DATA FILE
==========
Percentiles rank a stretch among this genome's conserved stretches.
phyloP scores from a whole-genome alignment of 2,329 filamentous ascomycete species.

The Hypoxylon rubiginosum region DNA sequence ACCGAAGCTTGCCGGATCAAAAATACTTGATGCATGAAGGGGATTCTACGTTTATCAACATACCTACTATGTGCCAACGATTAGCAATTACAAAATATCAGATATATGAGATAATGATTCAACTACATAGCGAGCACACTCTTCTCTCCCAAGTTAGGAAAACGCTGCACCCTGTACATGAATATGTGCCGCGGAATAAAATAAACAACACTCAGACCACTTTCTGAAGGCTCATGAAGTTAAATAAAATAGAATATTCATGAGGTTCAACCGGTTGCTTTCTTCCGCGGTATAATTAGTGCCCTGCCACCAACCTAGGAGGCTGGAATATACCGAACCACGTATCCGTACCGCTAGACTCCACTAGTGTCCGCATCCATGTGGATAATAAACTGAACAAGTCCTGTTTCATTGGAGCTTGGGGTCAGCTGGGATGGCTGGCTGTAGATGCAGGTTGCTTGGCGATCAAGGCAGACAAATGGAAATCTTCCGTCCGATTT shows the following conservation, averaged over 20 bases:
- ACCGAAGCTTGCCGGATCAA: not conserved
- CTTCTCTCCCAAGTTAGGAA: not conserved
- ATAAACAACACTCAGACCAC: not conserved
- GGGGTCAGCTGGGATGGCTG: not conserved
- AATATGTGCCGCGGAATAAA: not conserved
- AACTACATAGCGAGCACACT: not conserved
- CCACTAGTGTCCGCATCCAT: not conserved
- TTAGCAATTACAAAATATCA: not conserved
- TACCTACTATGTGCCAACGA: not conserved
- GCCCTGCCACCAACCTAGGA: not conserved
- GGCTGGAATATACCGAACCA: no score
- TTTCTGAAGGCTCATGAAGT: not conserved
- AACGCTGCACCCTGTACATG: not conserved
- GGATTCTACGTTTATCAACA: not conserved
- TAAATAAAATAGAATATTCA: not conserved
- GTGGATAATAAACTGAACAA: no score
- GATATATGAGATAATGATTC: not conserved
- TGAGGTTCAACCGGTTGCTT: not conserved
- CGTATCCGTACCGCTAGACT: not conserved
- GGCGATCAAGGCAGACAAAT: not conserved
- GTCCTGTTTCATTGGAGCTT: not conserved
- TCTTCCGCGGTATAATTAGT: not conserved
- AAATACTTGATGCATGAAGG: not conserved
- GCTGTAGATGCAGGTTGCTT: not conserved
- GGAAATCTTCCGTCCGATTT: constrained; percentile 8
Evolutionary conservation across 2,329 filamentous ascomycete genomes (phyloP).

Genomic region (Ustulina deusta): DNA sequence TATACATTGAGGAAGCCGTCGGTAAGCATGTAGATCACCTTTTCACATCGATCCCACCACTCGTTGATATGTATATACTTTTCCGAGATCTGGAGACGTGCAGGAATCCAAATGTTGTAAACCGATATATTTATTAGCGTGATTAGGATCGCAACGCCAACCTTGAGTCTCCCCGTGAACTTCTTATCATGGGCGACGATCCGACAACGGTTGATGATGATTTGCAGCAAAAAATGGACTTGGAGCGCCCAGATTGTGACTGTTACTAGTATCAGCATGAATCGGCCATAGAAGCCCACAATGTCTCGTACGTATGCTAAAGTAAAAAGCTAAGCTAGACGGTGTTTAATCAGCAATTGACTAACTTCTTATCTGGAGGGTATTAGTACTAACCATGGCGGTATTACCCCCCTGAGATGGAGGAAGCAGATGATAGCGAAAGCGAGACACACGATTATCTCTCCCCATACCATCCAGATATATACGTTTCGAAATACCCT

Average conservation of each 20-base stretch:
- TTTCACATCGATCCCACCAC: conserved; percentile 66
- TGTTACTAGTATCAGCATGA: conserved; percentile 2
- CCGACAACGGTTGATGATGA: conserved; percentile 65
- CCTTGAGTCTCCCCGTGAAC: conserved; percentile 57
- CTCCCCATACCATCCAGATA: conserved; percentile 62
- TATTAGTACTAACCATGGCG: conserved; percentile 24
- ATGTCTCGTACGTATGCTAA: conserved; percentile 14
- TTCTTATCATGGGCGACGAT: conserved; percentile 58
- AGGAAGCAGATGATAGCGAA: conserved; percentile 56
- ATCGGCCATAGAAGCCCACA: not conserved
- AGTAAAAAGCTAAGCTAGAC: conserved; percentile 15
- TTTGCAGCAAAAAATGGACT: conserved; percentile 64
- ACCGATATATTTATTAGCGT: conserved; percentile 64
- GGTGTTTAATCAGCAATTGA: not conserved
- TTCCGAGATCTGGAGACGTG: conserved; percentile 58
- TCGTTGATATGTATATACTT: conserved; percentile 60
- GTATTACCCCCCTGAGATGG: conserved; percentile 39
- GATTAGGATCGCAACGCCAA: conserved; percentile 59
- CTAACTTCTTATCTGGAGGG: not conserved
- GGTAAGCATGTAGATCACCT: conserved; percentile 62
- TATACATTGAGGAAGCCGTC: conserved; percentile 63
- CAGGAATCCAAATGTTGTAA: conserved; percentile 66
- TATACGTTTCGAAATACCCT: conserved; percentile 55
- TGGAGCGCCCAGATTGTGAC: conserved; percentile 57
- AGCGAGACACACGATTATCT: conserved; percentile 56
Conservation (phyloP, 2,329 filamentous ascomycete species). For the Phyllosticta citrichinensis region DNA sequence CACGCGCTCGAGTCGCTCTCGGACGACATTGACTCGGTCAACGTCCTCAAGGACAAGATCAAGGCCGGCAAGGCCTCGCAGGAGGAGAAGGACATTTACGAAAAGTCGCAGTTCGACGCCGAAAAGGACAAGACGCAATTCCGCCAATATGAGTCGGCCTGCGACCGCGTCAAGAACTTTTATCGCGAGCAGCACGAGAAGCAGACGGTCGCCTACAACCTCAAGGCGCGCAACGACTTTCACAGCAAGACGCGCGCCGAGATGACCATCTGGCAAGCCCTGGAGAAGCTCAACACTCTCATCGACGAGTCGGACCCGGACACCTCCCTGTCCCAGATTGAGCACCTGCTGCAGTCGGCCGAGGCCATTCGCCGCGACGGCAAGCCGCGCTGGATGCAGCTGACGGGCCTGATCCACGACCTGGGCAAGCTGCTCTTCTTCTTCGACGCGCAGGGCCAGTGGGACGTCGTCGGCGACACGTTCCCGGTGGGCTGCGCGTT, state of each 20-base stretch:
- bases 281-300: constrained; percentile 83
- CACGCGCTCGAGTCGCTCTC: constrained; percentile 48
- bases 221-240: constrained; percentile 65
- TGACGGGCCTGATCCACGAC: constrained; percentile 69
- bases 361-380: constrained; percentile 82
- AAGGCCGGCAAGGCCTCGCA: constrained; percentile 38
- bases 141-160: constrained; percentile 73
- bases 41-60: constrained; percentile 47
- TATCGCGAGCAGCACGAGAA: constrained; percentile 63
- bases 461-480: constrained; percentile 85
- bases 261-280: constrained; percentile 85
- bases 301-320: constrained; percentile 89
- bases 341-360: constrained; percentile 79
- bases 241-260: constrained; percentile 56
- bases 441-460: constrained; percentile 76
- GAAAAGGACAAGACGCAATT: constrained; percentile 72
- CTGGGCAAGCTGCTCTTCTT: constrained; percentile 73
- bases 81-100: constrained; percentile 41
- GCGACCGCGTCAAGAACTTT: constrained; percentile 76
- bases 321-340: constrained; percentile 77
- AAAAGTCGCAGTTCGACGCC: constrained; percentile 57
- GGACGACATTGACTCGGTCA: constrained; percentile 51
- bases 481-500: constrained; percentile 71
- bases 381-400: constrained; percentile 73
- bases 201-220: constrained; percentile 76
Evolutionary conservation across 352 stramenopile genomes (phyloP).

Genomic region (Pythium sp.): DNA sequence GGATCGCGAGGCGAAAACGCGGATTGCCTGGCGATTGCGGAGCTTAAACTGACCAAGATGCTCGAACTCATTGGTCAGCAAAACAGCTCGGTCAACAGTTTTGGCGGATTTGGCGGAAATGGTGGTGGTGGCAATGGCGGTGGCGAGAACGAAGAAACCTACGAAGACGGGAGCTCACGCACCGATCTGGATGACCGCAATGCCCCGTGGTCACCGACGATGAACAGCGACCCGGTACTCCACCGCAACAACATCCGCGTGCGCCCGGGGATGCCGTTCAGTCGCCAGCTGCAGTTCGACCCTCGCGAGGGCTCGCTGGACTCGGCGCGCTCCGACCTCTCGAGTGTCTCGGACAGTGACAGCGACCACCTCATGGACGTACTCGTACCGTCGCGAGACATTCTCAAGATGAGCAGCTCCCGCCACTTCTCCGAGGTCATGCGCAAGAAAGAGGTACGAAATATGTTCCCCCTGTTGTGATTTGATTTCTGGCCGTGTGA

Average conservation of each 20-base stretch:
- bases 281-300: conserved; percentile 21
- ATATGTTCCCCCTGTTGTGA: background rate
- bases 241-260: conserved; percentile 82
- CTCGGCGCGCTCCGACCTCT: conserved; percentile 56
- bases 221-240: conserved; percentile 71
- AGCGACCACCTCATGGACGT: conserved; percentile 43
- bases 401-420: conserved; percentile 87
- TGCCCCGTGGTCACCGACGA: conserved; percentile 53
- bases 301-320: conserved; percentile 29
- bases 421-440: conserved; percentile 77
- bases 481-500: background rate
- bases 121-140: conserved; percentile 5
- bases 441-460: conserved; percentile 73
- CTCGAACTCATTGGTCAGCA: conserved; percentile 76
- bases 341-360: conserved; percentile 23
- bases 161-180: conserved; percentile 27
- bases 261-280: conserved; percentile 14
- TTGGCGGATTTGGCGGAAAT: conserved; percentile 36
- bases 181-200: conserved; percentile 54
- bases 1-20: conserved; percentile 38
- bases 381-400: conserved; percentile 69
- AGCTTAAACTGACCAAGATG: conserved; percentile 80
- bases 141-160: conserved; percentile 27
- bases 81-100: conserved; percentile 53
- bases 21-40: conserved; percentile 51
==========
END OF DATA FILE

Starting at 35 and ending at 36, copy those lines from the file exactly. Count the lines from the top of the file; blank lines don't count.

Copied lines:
- CCTTGAGTCTCCCCGTGAAC: conserved; percentile 57
- CTCCCCATACCATCCAGATA: conserved; percentile 62